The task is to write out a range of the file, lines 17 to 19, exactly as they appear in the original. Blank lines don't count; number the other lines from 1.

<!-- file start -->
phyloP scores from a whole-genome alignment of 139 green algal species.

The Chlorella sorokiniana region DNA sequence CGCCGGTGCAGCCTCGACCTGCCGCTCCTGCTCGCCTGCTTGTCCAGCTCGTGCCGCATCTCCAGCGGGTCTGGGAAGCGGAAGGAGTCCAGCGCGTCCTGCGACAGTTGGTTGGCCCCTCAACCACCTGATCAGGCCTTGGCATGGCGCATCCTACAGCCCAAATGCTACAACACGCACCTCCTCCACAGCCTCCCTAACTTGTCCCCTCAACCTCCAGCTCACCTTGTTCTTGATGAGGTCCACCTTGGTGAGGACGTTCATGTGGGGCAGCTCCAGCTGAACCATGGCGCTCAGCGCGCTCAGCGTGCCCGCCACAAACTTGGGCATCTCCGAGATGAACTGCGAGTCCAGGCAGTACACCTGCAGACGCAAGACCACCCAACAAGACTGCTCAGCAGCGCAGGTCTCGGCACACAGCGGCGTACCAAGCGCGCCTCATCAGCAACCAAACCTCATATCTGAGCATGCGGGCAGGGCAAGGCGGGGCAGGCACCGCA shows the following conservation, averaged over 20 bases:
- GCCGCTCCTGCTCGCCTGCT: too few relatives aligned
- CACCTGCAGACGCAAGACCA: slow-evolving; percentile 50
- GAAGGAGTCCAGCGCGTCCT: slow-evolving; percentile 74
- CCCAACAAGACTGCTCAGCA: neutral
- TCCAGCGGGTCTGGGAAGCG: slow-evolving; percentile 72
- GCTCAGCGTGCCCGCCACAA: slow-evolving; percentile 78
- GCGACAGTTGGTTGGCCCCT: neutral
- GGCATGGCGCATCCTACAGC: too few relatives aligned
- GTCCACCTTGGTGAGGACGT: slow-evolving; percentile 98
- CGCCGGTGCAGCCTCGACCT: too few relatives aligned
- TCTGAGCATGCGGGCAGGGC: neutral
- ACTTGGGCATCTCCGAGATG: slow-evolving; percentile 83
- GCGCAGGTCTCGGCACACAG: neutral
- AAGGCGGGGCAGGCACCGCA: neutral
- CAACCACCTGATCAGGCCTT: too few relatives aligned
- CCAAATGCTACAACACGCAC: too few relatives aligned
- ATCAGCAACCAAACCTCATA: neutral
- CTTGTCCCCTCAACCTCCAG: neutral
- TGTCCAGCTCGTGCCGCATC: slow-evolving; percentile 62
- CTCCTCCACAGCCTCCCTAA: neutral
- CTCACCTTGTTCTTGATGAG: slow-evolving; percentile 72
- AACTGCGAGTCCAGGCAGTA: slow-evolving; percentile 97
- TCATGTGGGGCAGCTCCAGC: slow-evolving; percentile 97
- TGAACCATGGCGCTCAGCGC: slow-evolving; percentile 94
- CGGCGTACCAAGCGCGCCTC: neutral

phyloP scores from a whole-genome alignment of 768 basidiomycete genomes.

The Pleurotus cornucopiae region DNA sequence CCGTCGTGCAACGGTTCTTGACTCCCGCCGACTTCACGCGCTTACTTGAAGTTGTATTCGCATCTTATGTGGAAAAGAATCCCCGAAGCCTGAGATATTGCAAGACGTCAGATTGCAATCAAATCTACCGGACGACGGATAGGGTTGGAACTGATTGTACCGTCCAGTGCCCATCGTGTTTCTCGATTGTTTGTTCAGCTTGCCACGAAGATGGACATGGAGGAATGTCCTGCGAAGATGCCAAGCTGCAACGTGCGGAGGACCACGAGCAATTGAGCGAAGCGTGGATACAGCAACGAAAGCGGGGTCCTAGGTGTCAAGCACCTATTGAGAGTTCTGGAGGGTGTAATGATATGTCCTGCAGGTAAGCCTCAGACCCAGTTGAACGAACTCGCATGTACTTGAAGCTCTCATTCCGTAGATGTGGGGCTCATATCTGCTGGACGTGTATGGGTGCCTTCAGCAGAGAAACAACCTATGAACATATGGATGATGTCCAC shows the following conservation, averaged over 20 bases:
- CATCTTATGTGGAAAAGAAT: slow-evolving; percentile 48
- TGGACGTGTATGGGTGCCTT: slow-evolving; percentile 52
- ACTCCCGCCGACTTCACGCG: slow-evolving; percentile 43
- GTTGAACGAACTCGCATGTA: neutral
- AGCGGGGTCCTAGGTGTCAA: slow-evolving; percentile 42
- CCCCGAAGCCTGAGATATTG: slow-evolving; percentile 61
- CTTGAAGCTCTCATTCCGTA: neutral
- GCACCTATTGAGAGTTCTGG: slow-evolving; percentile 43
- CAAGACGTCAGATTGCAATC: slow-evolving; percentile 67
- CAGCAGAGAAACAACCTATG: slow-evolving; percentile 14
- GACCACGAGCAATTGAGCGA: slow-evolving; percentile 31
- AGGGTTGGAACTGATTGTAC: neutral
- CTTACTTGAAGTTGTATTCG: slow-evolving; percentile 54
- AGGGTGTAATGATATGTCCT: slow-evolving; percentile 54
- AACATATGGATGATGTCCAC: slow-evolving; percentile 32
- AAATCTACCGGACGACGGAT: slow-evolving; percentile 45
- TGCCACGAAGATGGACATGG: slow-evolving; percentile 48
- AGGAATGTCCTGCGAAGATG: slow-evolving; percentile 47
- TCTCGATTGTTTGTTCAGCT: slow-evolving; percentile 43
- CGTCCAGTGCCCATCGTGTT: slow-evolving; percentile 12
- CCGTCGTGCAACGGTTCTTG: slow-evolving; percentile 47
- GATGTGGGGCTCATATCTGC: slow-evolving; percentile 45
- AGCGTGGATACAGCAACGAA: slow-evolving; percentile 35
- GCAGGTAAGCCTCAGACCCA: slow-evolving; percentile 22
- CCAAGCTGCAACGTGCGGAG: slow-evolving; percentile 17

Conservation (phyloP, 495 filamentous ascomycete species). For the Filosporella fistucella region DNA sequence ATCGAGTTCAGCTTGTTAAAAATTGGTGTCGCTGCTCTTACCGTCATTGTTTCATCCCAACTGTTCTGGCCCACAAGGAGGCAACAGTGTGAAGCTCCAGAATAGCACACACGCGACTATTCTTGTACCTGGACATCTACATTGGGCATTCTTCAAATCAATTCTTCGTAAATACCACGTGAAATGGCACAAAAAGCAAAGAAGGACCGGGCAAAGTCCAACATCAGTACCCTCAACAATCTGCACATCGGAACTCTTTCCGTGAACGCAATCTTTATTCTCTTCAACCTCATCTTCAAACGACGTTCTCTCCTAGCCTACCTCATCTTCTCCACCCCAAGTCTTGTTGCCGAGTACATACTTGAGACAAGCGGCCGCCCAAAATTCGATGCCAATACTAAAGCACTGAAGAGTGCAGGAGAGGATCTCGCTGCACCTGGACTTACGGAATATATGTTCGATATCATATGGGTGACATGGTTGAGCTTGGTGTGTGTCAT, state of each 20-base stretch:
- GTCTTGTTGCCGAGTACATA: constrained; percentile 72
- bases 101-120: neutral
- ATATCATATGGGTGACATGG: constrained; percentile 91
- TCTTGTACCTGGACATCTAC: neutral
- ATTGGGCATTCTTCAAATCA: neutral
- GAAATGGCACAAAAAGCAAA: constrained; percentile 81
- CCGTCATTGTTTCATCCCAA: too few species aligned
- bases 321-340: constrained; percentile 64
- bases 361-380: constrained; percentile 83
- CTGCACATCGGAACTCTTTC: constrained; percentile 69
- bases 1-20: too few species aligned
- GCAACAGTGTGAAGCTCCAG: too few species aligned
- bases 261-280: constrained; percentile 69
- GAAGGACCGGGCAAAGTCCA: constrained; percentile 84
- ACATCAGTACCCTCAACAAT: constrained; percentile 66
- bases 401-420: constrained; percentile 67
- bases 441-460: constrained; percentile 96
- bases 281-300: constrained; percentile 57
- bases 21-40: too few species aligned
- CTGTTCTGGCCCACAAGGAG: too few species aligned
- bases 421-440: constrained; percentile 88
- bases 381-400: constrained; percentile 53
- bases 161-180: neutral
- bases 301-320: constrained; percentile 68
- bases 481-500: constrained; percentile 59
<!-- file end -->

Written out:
- CAACCACCTGATCAGGCCTT: too few relatives aligned
- CCAAATGCTACAACACGCAC: too few relatives aligned
- ATCAGCAACCAAACCTCATA: neutral